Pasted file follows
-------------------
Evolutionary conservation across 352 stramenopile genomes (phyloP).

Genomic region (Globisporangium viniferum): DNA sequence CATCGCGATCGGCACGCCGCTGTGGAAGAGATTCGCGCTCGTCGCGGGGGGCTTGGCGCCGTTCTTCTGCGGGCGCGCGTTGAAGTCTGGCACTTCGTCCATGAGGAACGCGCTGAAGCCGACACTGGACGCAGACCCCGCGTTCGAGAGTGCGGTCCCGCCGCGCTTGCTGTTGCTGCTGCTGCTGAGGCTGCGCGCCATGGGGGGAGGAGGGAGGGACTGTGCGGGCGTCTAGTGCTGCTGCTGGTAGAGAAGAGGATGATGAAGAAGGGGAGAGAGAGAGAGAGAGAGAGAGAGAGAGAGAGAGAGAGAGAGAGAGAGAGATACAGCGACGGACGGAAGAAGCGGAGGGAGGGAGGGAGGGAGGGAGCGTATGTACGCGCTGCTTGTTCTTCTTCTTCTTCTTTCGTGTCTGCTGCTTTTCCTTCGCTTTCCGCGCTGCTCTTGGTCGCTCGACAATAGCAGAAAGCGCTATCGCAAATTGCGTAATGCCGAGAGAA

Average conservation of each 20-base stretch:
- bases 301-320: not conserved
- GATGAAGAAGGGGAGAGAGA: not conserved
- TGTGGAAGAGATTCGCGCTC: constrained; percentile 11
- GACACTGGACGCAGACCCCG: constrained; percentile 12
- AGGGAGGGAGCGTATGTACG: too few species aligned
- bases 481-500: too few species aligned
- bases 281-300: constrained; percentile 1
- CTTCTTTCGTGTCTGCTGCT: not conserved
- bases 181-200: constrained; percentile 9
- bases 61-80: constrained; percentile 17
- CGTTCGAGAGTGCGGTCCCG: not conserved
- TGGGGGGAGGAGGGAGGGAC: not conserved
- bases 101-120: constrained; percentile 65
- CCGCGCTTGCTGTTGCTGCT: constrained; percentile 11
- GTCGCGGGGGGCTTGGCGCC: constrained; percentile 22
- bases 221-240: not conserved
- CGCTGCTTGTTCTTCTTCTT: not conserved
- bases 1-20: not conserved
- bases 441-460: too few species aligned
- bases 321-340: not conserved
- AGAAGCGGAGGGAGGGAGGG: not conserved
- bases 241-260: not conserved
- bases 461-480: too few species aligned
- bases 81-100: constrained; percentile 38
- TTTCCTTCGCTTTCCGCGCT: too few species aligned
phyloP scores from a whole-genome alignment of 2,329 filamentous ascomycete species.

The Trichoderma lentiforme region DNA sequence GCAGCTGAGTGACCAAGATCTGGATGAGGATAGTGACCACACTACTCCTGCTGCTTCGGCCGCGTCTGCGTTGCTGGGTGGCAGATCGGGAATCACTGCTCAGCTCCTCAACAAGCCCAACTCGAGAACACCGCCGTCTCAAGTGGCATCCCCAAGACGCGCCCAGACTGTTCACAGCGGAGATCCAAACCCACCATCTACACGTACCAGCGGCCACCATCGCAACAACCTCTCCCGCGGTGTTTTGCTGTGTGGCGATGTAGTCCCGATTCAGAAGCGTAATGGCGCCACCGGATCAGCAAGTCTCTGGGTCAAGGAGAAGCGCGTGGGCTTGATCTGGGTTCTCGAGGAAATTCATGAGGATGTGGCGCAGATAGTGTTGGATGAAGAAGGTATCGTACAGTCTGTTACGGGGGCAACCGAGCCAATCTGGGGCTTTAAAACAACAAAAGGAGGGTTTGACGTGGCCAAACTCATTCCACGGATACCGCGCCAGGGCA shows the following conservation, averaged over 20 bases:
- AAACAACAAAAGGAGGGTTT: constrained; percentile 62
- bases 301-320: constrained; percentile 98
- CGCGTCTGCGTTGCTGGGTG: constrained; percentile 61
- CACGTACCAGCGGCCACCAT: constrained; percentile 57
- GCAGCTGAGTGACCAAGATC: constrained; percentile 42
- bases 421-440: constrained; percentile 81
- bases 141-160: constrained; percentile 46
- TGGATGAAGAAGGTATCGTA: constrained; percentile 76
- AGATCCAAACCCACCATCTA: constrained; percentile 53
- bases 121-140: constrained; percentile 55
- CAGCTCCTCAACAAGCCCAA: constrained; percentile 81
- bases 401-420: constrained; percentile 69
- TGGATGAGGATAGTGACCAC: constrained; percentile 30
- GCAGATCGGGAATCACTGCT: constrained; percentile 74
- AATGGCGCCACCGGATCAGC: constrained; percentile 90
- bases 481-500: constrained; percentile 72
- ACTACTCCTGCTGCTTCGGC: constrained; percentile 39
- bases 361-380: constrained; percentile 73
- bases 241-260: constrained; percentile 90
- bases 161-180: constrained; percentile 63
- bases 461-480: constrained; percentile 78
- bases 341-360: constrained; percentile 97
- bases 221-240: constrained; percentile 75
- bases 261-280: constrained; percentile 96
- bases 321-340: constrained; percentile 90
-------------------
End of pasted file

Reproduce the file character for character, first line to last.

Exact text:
Evolutionary conservation across 352 stramenopile genomes (phyloP).

Genomic region (Globisporangium viniferum): DNA sequence CATCGCGATCGGCACGCCGCTGTGGAAGAGATTCGCGCTCGTCGCGGGGGGCTTGGCGCCGTTCTTCTGCGGGCGCGCGTTGAAGTCTGGCACTTCGTCCATGAGGAACGCGCTGAAGCCGACACTGGACGCAGACCCCGCGTTCGAGAGTGCGGTCCCGCCGCGCTTGCTGTTGCTGCTGCTGCTGAGGCTGCGCGCCATGGGGGGAGGAGGGAGGGACTGTGCGGGCGTCTAGTGCTGCTGCTGGTAGAGAAGAGGATGATGAAGAAGGGGAGAGAGAGAGAGAGAGAGAGAGAGAGAGAGAGAGAGAGAGAGAGAGAGAGATACAGCGACGGACGGAAGAAGCGGAGGGAGGGAGGGAGGGAGGGAGCGTATGTACGCGCTGCTTGTTCTTCTTCTTCTTCTTTCGTGTCTGCTGCTTTTCCTTCGCTTTCCGCGCTGCTCTTGGTCGCTCGACAATAGCAGAAAGCGCTATCGCAAATTGCGTAATGCCGAGAGAA

Average conservation of each 20-base stretch:
- bases 301-320: not conserved
- GATGAAGAAGGGGAGAGAGA: not conserved
- TGTGGAAGAGATTCGCGCTC: constrained; percentile 11
- GACACTGGACGCAGACCCCG: constrained; percentile 12
- AGGGAGGGAGCGTATGTACG: too few species aligned
- bases 481-500: too few species aligned
- bases 281-300: constrained; percentile 1
- CTTCTTTCGTGTCTGCTGCT: not conserved
- bases 181-200: constrained; percentile 9
- bases 61-80: constrained; percentile 17
- CGTTCGAGAGTGCGGTCCCG: not conserved
- TGGGGGGAGGAGGGAGGGAC: not conserved
- bases 101-120: constrained; percentile 65
- CCGCGCTTGCTGTTGCTGCT: constrained; percentile 11
- GTCGCGGGGGGCTTGGCGCC: constrained; percentile 22
- bases 221-240: not conserved
- CGCTGCTTGTTCTTCTTCTT: not conserved
- bases 1-20: not conserved
- bases 441-460: too few species aligned
- bases 321-340: not conserved
- AGAAGCGGAGGGAGGGAGGG: not conserved
- bases 241-260: not conserved
- bases 461-480: too few species aligned
- bases 81-100: constrained; percentile 38
- TTTCCTTCGCTTTCCGCGCT: too few species aligned
phyloP scores from a whole-genome alignment of 2,329 filamentous ascomycete species.

The Trichoderma lentiforme region DNA sequence GCAGCTGAGTGACCAAGATCTGGATGAGGATAGTGACCACACTACTCCTGCTGCTTCGGCCGCGTCTGCGTTGCTGGGTGGCAGATCGGGAATCACTGCTCAGCTCCTCAACAAGCCCAACTCGAGAACACCGCCGTCTCAAGTGGCATCCCCAAGACGCGCCCAGACTGTTCACAGCGGAGATCCAAACCCACCATCTACACGTACCAGCGGCCACCATCGCAACAACCTCTCCCGCGGTGTTTTGCTGTGTGGCGATGTAGTCCCGATTCAGAAGCGTAATGGCGCCACCGGATCAGCAAGTCTCTGGGTCAAGGAGAAGCGCGTGGGCTTGATCTGGGTTCTCGAGGAAATTCATGAGGATGTGGCGCAGATAGTGTTGGATGAAGAAGGTATCGTACAGTCTGTTACGGGGGCAACCGAGCCAATCTGGGGCTTTAAAACAACAAAAGGAGGGTTTGACGTGGCCAAACTCATTCCACGGATACCGCGCCAGGGCA shows the following conservation, averaged over 20 bases:
- AAACAACAAAAGGAGGGTTT: constrained; percentile 62
- bases 301-320: constrained; percentile 98
- CGCGTCTGCGTTGCTGGGTG: constrained; percentile 61
- CACGTACCAGCGGCCACCAT: constrained; percentile 57
- GCAGCTGAGTGACCAAGATC: constrained; percentile 42
- bases 421-440: constrained; percentile 81
- bases 141-160: constrained; percentile 46
- TGGATGAAGAAGGTATCGTA: constrained; percentile 76
- AGATCCAAACCCACCATCTA: constrained; percentile 53
- bases 121-140: constrained; percentile 55
- CAGCTCCTCAACAAGCCCAA: constrained; percentile 81
- bases 401-420: constrained; percentile 69
- TGGATGAGGATAGTGACCAC: constrained; percentile 30
- GCAGATCGGGAATCACTGCT: constrained; percentile 74
- AATGGCGCCACCGGATCAGC: constrained; percentile 90
- bases 481-500: constrained; percentile 72
- ACTACTCCTGCTGCTTCGGC: constrained; percentile 39
- bases 361-380: constrained; percentile 73
- bases 241-260: constrained; percentile 90
- bases 161-180: constrained; percentile 63
- bases 461-480: constrained; percentile 78
- bases 341-360: constrained; percentile 97
- bases 221-240: constrained; percentile 75
- bases 261-280: constrained; percentile 96
- bases 321-340: constrained; percentile 90